321 surtax shall be published in the Florida Statutes as a
322 subsection of this section, irrespective of the duration of the
323 levy. Each enactment shall specify the types of counties
324 authorized to levy; the rate or rates which may be imposed; the
325 maximum length of time the surtax may be imposed, if any; the
326 procedure which must be followed to secure voter approval, if
327 required; the purpose for which the proceeds may be expended;
328 and such other requirements as the Legislature may provide.
329 Taxable transactions and administrative procedures shall be as
330 provided in s. 212.054.
331 (5) COUNTY PUBLIC HOSPITAL SURTAX.—Any county as defined in
332 s. 125.011(1) may levy the surtax authorized in this subsection
333 pursuant to an ordinance either approved by extraordinary vote
334 of the county commission or conditioned to take effect only upon
335 approval by a majority vote of the electors of the county voting
336 in a referendum. In a county as defined in s. 125.011(1), for
337 the purposes of this subsection, “county public general
338 hospital” means a general hospital as defined in s. 395.002
339 which is owned, operated, maintained, or governed by the county
340 or its agency, authority, or public health trust.
341 (e) A governing board, agency, or authority shall be
342 chartered by the county commission upon this act becoming law.
343 The governing board, agency, or authority shall adopt and
344 implement a health care plan for indigent health care services.
345 The governing board, agency, or authority shall consist of no
346 more than seven and no fewer than five members appointed by the
347 county commission. The members of the governing board, agency,
348 or authority shall be at least 18 years of age and residents of
349 the county. No member may be employed by or affiliated with a
350 health care provider or the public health trust, agency, or
351 authority responsible for the county public general hospital.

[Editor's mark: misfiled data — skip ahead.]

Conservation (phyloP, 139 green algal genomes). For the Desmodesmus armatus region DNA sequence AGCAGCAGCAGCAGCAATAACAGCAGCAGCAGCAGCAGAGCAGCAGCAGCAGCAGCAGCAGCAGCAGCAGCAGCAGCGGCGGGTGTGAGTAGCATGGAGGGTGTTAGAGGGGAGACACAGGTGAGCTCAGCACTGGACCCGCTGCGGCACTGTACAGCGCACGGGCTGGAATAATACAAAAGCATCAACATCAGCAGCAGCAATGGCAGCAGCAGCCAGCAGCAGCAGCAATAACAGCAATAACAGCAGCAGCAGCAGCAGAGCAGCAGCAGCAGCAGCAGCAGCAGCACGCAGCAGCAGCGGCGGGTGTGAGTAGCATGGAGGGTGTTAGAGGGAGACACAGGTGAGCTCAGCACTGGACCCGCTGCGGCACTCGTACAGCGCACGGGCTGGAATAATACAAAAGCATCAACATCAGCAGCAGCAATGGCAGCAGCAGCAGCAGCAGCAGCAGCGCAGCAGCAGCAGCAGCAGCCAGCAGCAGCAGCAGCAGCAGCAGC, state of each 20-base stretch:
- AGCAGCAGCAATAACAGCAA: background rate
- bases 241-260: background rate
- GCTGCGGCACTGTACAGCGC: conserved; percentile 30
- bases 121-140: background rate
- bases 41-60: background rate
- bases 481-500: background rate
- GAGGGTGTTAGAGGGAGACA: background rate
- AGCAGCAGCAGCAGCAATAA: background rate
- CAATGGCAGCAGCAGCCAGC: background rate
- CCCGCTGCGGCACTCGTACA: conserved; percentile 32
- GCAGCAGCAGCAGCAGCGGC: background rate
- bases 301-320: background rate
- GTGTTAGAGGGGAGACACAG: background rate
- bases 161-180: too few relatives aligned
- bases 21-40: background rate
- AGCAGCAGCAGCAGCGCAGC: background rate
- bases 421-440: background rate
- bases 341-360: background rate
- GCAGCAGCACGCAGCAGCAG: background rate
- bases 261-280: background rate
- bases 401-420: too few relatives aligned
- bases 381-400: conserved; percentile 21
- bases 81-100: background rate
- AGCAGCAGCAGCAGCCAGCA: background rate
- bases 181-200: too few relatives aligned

352 The following community organizations shall each appoint a
353 representative to a nominating committee: the South Florida
354 Hospital and Healthcare Association, the Miami-Dade County
355 Public Health Trust, the Dade County Medical Association, the
356 Miami-Dade County Homeless Trust, and the Mayor of Miami-Dade
357 County. This committee shall nominate between 10 and 14 county
358 citizens for the governing board, agency, or authority. The
359 slate shall be presented to the county commission and the county
360 commission shall confirm the top five to seven nominees,
361 depending on the size of the governing board. Until such time as
362 the governing board, agency, or authority is created, the funds
363 provided for in subparagraph (d)2. shall be placed in a
364 restricted account set aside from other county funds and not
365 disbursed by the county for any other purpose.
366 1. The plan shall divide the county into a minimum of four
367 and maximum of six service areas, with no more than one
368 participant hospital per service area. The county public general
369 hospital shall be designated as the provider for one of the
370 service areas. Services shall be provided through participants’
371 primary acute care facilities.
372 2. The plan and subsequent amendments to it shall fund a
373 defined range of health care services for both indigent persons
374 and the medically poor, including primary care, preventive care,
375 hospital emergency room care, and hospital care necessary to
376 stabilize the patient. For the purposes of this section,
377 “stabilization” means stabilization as defined in s. 397.311(43)
378 s. 397.311(41). Where consistent with these objectives, the plan
379 may include services rendered by physicians, clinics, community
380 hospitals, and alternative delivery sites, as well as at least
381 one regional referral hospital per service area. The plan shall
382 provide that agreements negotiated between the governing board,
383 agency, or authority and providers shall recognize hospitals
384 that render a disproportionate share of indigent care, provide
385 other incentives to promote the delivery of charity care to draw
386 down federal funds where appropriate, and require cost
387 containment, including, but not limited to, case management.
388 From the funds specified in subparagraphs (d)1. and 2. for
389 indigent health care services, service providers shall receive
390 reimbursement at a Medicaid rate to be determined by the